LAWYER: Here's Why You Should Always Take A Breathalyzer - Even If You've Been Drinking


So you decide to drive home after a few drinks. All of a sudden, panic strikes when blue and red lights appear in your rearview mirror.


Getting pulled over is a scary ordeal - even if you haven't had a sip of alcohol. And if you have, a big decision awaits you you: whether or not to take a breathalyzer.

We asked Martin Kron, a New York State traffic attorney and former judge, what to do when facing the threat of a driving under the influence (DUI) charge. (Some states use the acronym DWI, for driving while intoxicated.)

"Technically, you can refuse a breathalyzer, but it's not going to help you," he said.

First, most states have "implied consent," Kron said. By getting your license, you also agree to take a breathalyzer upon request. And if you turn it down, many of those states impose a separate penalty where you'll lose your license for a period of time anyway.


In New York, for example, the punishment for refusing a breathalyzer is just as harsh as actually driving drunk, according to Kron. (When you refuse a breathalyzer for the first time in the Empire State, your license can get suspended for a whole year.)

And just because you refused the breathalyzer doesn't mean you successfully avoided a charge. "There are lots of ways a cop can come to the conclusion that you're drunk," Krone explained.

For example, an officer could testify in court that he or she smelled "alcoholic beverage" (since alcohol doesn't have a scent) in the vehicle or that the driver failed a number of field sobriety tests, like walking a straight line or reciting the alphabet.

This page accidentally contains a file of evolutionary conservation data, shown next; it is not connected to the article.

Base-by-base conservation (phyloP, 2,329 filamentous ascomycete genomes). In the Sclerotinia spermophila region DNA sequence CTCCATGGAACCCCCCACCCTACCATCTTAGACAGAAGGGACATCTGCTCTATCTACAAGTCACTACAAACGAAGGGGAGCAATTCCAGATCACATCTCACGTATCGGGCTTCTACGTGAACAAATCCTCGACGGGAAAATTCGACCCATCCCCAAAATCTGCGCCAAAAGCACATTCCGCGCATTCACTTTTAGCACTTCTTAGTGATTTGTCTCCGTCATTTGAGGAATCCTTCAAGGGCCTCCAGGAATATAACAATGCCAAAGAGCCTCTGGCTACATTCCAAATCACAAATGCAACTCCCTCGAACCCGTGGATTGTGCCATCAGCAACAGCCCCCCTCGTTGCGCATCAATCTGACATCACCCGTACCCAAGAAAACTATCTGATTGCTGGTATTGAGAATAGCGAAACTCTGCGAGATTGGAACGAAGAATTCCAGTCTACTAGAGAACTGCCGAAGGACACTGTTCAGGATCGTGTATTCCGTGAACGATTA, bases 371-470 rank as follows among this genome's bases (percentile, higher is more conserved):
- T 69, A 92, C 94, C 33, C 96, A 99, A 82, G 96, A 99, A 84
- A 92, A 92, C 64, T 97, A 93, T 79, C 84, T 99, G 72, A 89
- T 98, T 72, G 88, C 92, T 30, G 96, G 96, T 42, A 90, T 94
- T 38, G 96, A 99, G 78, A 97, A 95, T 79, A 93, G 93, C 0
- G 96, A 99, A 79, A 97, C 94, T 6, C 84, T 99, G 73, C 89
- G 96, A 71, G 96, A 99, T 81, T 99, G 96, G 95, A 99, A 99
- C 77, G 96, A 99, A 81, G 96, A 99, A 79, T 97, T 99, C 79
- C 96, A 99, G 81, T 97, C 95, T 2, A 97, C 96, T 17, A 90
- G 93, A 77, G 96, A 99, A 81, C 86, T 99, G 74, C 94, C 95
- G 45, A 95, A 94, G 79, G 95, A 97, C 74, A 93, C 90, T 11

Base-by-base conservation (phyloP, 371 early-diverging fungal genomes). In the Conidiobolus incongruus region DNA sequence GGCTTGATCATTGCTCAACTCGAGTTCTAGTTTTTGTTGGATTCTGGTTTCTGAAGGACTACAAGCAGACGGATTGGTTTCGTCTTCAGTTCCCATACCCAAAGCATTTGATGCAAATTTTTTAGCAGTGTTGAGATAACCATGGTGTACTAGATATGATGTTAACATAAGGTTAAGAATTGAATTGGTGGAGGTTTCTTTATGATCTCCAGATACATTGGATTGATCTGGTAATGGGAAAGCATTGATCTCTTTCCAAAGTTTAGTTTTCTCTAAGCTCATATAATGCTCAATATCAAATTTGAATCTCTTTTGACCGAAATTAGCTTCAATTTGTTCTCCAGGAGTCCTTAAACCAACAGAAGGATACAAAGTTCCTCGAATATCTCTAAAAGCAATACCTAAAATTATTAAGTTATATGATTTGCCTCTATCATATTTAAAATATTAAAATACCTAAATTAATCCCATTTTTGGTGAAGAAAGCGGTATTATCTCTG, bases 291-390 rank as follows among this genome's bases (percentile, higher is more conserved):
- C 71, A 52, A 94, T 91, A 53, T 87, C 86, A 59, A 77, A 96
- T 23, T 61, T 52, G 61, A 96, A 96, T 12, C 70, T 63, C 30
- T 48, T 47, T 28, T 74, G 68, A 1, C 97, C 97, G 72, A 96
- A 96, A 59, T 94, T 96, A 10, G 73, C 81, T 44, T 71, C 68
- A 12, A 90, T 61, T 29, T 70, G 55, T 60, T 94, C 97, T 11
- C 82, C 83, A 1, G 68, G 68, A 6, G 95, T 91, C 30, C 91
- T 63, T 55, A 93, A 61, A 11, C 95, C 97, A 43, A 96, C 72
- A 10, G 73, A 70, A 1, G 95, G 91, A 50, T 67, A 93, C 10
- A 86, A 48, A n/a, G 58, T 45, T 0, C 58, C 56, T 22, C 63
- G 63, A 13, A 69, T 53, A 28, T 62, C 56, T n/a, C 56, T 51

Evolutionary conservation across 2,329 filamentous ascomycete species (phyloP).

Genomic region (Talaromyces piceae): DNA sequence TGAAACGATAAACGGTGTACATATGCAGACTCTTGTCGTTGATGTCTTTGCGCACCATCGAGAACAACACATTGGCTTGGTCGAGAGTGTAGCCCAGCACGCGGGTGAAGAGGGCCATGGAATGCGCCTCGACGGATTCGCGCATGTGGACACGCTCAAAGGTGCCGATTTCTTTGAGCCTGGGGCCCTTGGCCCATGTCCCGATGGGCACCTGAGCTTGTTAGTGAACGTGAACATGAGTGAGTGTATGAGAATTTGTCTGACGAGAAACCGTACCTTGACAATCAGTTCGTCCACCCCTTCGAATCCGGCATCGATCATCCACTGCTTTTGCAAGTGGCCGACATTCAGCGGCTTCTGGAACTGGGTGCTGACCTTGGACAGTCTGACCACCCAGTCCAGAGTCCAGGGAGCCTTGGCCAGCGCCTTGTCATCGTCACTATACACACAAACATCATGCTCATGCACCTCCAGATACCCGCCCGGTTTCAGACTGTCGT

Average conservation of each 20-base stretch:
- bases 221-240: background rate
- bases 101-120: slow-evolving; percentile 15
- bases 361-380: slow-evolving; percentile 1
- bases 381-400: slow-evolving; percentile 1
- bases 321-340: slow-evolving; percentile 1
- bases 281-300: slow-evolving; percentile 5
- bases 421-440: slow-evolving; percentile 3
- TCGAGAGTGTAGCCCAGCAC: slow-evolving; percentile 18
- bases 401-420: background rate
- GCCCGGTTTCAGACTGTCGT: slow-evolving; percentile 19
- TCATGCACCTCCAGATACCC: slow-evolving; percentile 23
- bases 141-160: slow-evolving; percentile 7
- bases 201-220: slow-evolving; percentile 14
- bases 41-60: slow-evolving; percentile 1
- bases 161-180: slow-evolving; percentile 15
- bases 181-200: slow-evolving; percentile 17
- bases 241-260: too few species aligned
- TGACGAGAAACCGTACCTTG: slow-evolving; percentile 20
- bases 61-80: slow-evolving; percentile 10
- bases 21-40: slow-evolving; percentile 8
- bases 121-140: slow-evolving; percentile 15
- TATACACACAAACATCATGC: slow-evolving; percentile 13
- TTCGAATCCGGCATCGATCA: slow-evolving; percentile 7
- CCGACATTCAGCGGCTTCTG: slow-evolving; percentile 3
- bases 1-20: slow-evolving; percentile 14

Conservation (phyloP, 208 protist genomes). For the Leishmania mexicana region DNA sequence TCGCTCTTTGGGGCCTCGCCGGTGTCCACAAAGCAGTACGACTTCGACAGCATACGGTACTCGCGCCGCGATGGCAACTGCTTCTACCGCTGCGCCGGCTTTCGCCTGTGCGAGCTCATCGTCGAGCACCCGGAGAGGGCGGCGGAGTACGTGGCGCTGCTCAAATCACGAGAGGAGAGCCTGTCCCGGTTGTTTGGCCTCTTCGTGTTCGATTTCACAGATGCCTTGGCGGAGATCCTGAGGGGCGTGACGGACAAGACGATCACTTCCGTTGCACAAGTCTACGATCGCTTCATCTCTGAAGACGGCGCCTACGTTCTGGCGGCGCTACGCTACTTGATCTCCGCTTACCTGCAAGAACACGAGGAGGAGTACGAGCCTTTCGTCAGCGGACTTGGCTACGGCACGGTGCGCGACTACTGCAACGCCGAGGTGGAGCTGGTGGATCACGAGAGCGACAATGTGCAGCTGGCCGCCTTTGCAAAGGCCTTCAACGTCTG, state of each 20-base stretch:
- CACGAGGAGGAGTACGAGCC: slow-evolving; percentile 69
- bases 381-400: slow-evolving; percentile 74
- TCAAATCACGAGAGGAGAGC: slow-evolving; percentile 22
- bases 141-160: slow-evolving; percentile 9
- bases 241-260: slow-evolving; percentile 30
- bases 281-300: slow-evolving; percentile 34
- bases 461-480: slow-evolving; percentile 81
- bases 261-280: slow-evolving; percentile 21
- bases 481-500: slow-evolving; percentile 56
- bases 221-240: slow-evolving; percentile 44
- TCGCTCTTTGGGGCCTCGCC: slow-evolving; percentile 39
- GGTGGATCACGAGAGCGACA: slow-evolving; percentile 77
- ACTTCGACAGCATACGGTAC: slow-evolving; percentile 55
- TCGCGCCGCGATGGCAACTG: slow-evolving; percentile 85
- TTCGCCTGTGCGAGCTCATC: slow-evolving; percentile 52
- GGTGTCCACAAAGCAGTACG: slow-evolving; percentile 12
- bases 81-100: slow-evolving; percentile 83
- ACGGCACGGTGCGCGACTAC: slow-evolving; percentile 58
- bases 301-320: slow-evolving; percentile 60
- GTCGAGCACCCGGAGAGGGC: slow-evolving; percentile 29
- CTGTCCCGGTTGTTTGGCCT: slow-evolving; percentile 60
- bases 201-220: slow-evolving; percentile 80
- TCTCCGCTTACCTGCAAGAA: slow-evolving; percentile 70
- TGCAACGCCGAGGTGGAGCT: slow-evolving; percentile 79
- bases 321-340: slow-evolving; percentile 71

Technically, the apparatus you blow into on the side of the road isn't even a breathalyzer. It's an alco-sensor, according to Kron, which gives the officer a "loose reading" of your blood alcohol content (BAC). That signals to the officer whether you're within a range that requires going back to the station for a true breathalyzer, which usually occurs in a room with cameras. Your true BAC could increase or decrease by then.

These alco-sensors can malfunction. If you take the test, "you'll give your lawyer something to work with - maybe he can prove the machine wasn't working properly or the cop didn't administer it properly on the scene," Kron said. And you might not even blow above the legal limit. You'll never know unless you try.


There's only one instance where you shouldn't take a breathalyzer - "if you're really, really, really plowed," Kron said. Some states include a drunk driving provision called "aggravated DWI," when you blow .18 or above, which is more than two times the legal limit. Serious penalties accompany aggravated DWI.

Otherwise, pucker up.